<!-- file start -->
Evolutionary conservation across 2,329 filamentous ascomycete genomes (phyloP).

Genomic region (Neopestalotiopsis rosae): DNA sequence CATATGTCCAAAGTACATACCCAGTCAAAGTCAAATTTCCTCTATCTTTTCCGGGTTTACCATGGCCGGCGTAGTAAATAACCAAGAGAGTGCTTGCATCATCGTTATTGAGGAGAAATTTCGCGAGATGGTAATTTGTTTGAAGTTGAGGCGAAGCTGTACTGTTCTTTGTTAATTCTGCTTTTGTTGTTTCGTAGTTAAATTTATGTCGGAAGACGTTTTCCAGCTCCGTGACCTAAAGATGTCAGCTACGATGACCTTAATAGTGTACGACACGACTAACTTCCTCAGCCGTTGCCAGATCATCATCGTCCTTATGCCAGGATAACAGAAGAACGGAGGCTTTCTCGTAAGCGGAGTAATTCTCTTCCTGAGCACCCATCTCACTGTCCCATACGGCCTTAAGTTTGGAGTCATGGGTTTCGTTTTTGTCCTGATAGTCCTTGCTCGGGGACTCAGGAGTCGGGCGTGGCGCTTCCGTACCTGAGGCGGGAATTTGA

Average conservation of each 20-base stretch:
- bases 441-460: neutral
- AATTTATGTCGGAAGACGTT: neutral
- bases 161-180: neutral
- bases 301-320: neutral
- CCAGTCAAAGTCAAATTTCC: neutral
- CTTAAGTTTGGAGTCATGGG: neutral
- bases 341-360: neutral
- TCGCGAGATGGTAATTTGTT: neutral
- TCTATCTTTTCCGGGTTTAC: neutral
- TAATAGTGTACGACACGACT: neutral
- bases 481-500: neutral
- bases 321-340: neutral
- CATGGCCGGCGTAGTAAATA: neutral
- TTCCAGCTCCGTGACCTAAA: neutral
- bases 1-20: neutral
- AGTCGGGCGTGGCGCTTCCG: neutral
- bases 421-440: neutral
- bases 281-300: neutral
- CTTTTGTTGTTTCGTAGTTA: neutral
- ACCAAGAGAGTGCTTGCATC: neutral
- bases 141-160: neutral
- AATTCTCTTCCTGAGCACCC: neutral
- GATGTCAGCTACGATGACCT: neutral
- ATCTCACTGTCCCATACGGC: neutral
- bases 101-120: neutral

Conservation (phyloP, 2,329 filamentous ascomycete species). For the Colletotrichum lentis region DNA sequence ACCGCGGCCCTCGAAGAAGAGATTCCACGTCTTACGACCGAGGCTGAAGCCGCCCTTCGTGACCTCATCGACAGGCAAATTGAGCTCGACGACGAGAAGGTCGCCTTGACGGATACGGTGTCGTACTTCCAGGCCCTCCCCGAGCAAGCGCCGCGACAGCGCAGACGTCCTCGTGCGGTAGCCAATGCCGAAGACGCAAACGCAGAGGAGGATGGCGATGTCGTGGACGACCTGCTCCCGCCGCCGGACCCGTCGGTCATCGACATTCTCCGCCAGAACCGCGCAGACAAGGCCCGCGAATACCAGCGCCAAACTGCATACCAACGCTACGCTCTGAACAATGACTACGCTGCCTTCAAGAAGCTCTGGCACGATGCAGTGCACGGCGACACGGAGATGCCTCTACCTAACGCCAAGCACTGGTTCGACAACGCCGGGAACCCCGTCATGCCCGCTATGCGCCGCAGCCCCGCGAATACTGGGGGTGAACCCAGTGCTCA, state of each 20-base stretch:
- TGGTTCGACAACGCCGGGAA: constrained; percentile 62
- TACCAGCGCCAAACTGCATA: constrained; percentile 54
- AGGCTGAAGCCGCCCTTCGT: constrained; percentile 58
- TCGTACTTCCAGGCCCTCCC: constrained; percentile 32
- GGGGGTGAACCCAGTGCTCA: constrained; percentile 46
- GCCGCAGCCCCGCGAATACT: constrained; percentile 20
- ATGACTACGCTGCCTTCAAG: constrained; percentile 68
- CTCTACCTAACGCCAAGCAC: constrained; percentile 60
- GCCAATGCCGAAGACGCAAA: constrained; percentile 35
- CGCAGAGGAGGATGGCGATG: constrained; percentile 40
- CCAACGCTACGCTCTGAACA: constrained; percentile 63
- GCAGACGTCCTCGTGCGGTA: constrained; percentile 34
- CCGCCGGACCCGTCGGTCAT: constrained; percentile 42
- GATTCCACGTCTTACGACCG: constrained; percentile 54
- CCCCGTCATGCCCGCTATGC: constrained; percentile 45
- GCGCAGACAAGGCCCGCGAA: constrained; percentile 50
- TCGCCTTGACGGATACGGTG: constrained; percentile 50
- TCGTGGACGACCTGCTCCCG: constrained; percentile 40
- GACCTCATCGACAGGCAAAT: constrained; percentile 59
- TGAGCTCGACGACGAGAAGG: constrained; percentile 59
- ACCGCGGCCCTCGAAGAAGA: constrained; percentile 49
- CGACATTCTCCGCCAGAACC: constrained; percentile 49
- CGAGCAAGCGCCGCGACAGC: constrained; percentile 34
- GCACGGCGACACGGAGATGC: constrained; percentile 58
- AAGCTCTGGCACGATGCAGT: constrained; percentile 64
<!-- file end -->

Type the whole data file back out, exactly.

Evolutionary conservation across 2,329 filamentous ascomycete genomes (phyloP).

Genomic region (Neopestalotiopsis rosae): DNA sequence CATATGTCCAAAGTACATACCCAGTCAAAGTCAAATTTCCTCTATCTTTTCCGGGTTTACCATGGCCGGCGTAGTAAATAACCAAGAGAGTGCTTGCATCATCGTTATTGAGGAGAAATTTCGCGAGATGGTAATTTGTTTGAAGTTGAGGCGAAGCTGTACTGTTCTTTGTTAATTCTGCTTTTGTTGTTTCGTAGTTAAATTTATGTCGGAAGACGTTTTCCAGCTCCGTGACCTAAAGATGTCAGCTACGATGACCTTAATAGTGTACGACACGACTAACTTCCTCAGCCGTTGCCAGATCATCATCGTCCTTATGCCAGGATAACAGAAGAACGGAGGCTTTCTCGTAAGCGGAGTAATTCTCTTCCTGAGCACCCATCTCACTGTCCCATACGGCCTTAAGTTTGGAGTCATGGGTTTCGTTTTTGTCCTGATAGTCCTTGCTCGGGGACTCAGGAGTCGGGCGTGGCGCTTCCGTACCTGAGGCGGGAATTTGA

Average conservation of each 20-base stretch:
- bases 441-460: neutral
- AATTTATGTCGGAAGACGTT: neutral
- bases 161-180: neutral
- bases 301-320: neutral
- CCAGTCAAAGTCAAATTTCC: neutral
- CTTAAGTTTGGAGTCATGGG: neutral
- bases 341-360: neutral
- TCGCGAGATGGTAATTTGTT: neutral
- TCTATCTTTTCCGGGTTTAC: neutral
- TAATAGTGTACGACACGACT: neutral
- bases 481-500: neutral
- bases 321-340: neutral
- CATGGCCGGCGTAGTAAATA: neutral
- TTCCAGCTCCGTGACCTAAA: neutral
- bases 1-20: neutral
- AGTCGGGCGTGGCGCTTCCG: neutral
- bases 421-440: neutral
- bases 281-300: neutral
- CTTTTGTTGTTTCGTAGTTA: neutral
- ACCAAGAGAGTGCTTGCATC: neutral
- bases 141-160: neutral
- AATTCTCTTCCTGAGCACCC: neutral
- GATGTCAGCTACGATGACCT: neutral
- ATCTCACTGTCCCATACGGC: neutral
- bases 101-120: neutral

Conservation (phyloP, 2,329 filamentous ascomycete species). For the Colletotrichum lentis region DNA sequence ACCGCGGCCCTCGAAGAAGAGATTCCACGTCTTACGACCGAGGCTGAAGCCGCCCTTCGTGACCTCATCGACAGGCAAATTGAGCTCGACGACGAGAAGGTCGCCTTGACGGATACGGTGTCGTACTTCCAGGCCCTCCCCGAGCAAGCGCCGCGACAGCGCAGACGTCCTCGTGCGGTAGCCAATGCCGAAGACGCAAACGCAGAGGAGGATGGCGATGTCGTGGACGACCTGCTCCCGCCGCCGGACCCGTCGGTCATCGACATTCTCCGCCAGAACCGCGCAGACAAGGCCCGCGAATACCAGCGCCAAACTGCATACCAACGCTACGCTCTGAACAATGACTACGCTGCCTTCAAGAAGCTCTGGCACGATGCAGTGCACGGCGACACGGAGATGCCTCTACCTAACGCCAAGCACTGGTTCGACAACGCCGGGAACCCCGTCATGCCCGCTATGCGCCGCAGCCCCGCGAATACTGGGGGTGAACCCAGTGCTCA, state of each 20-base stretch:
- TGGTTCGACAACGCCGGGAA: constrained; percentile 62
- TACCAGCGCCAAACTGCATA: constrained; percentile 54
- AGGCTGAAGCCGCCCTTCGT: constrained; percentile 58
- TCGTACTTCCAGGCCCTCCC: constrained; percentile 32
- GGGGGTGAACCCAGTGCTCA: constrained; percentile 46
- GCCGCAGCCCCGCGAATACT: constrained; percentile 20
- ATGACTACGCTGCCTTCAAG: constrained; percentile 68
- CTCTACCTAACGCCAAGCAC: constrained; percentile 60
- GCCAATGCCGAAGACGCAAA: constrained; percentile 35
- CGCAGAGGAGGATGGCGATG: constrained; percentile 40
- CCAACGCTACGCTCTGAACA: constrained; percentile 63
- GCAGACGTCCTCGTGCGGTA: constrained; percentile 34
- CCGCCGGACCCGTCGGTCAT: constrained; percentile 42
- GATTCCACGTCTTACGACCG: constrained; percentile 54
- CCCCGTCATGCCCGCTATGC: constrained; percentile 45
- GCGCAGACAAGGCCCGCGAA: constrained; percentile 50
- TCGCCTTGACGGATACGGTG: constrained; percentile 50
- TCGTGGACGACCTGCTCCCG: constrained; percentile 40
- GACCTCATCGACAGGCAAAT: constrained; percentile 59
- TGAGCTCGACGACGAGAAGG: constrained; percentile 59
- ACCGCGGCCCTCGAAGAAGA: constrained; percentile 49
- CGACATTCTCCGCCAGAACC: constrained; percentile 49
- CGAGCAAGCGCCGCGACAGC: constrained; percentile 34
- GCACGGCGACACGGAGATGC: constrained; percentile 58
- AAGCTCTGGCACGATGCAGT: constrained; percentile 64